El Nino/Southern Oscillation (ENSO) is a typical natural oscillation in interannual timescale. Under global warming, rainfall variability will become stronger over the tropical central-eastern Pacific modulated by ENSO. Surface warming pattern of mean state is the dominant dynamic contributor to enhanced precipitation variability there. But the detailed physical mechanisms remain unclear.
SUN Ning, a PhD student in research group of Prof. ZHOU Tianjun with the Institute of Atmospheric Physics (IAP) of the Chinese Academy of Sciences, investigated the impact of background sea surface temperature (SST) warming on the ENSO-driven rainfall variability.
They cooperated with the Meteorological Research Institute (MRI), Japan Meteorological Agency (JMA) and used a high-resolution Atmosphere General Circulation Model (AGCM) developed by MRI/JMA to isolate the influence of mean-state warming.
"We found under global warming, warmer SST over the tropical central-eastern Pacific would enhance local upward motion through increased the moist static energy (MSE) in lower troposphere and positive feedback loop between cloud longwave warming and enhanced upward motion," said SUN. "The enhancement of upward motion is a dominant contributor to the enhanced ENSO-driven rainfall variability, while increasing mean-state moisture plays a secondary role."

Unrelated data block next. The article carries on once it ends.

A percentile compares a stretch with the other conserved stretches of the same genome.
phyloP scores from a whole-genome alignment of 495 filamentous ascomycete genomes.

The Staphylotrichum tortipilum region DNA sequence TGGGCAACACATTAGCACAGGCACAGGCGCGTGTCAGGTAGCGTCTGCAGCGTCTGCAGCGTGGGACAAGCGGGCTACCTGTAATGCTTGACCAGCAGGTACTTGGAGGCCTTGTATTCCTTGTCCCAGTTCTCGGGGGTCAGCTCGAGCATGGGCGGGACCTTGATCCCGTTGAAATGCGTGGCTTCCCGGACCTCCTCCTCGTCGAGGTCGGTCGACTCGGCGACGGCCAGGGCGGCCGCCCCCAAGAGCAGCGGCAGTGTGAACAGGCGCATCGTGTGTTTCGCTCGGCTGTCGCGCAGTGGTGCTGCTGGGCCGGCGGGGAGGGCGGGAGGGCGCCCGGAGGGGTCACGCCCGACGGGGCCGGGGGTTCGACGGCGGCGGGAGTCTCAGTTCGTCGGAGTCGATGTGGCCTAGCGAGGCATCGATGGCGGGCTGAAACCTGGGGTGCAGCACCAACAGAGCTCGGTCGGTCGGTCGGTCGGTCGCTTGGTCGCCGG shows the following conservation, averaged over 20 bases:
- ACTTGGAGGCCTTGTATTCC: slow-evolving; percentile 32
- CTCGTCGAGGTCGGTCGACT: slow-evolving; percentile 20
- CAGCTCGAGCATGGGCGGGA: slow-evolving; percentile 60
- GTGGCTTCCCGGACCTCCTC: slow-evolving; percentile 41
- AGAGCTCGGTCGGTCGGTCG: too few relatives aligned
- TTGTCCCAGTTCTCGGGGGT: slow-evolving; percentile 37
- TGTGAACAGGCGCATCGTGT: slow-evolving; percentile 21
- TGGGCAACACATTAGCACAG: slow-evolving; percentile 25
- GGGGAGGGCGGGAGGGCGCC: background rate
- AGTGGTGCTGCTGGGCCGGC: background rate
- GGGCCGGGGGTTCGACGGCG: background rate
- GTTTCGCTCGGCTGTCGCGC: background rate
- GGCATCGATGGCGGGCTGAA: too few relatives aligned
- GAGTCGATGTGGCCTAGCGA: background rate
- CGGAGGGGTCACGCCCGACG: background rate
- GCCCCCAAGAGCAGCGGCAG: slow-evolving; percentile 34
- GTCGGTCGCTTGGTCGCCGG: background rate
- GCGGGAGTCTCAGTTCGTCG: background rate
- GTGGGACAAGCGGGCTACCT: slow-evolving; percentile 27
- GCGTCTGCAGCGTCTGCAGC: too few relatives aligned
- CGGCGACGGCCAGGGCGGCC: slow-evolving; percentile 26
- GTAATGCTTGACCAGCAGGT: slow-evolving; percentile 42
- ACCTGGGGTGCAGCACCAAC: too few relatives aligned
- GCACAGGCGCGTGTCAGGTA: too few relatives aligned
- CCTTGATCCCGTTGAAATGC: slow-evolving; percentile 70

A flowchart of how SST warming pattern amplify rainfall variability in the tropical Pacific. (Image by SUN NIng)
Under a warming climate, projected changes in interannual variability of precipitation over tropical Pacific plays an important role in modulating Earth's climate through atmospheric bridge. The proposed physical mechanisms of enhanced ENSO-driven rainfall variability can help us understand the variability changes in other faraway locations, such as land monsoon and polar regions.
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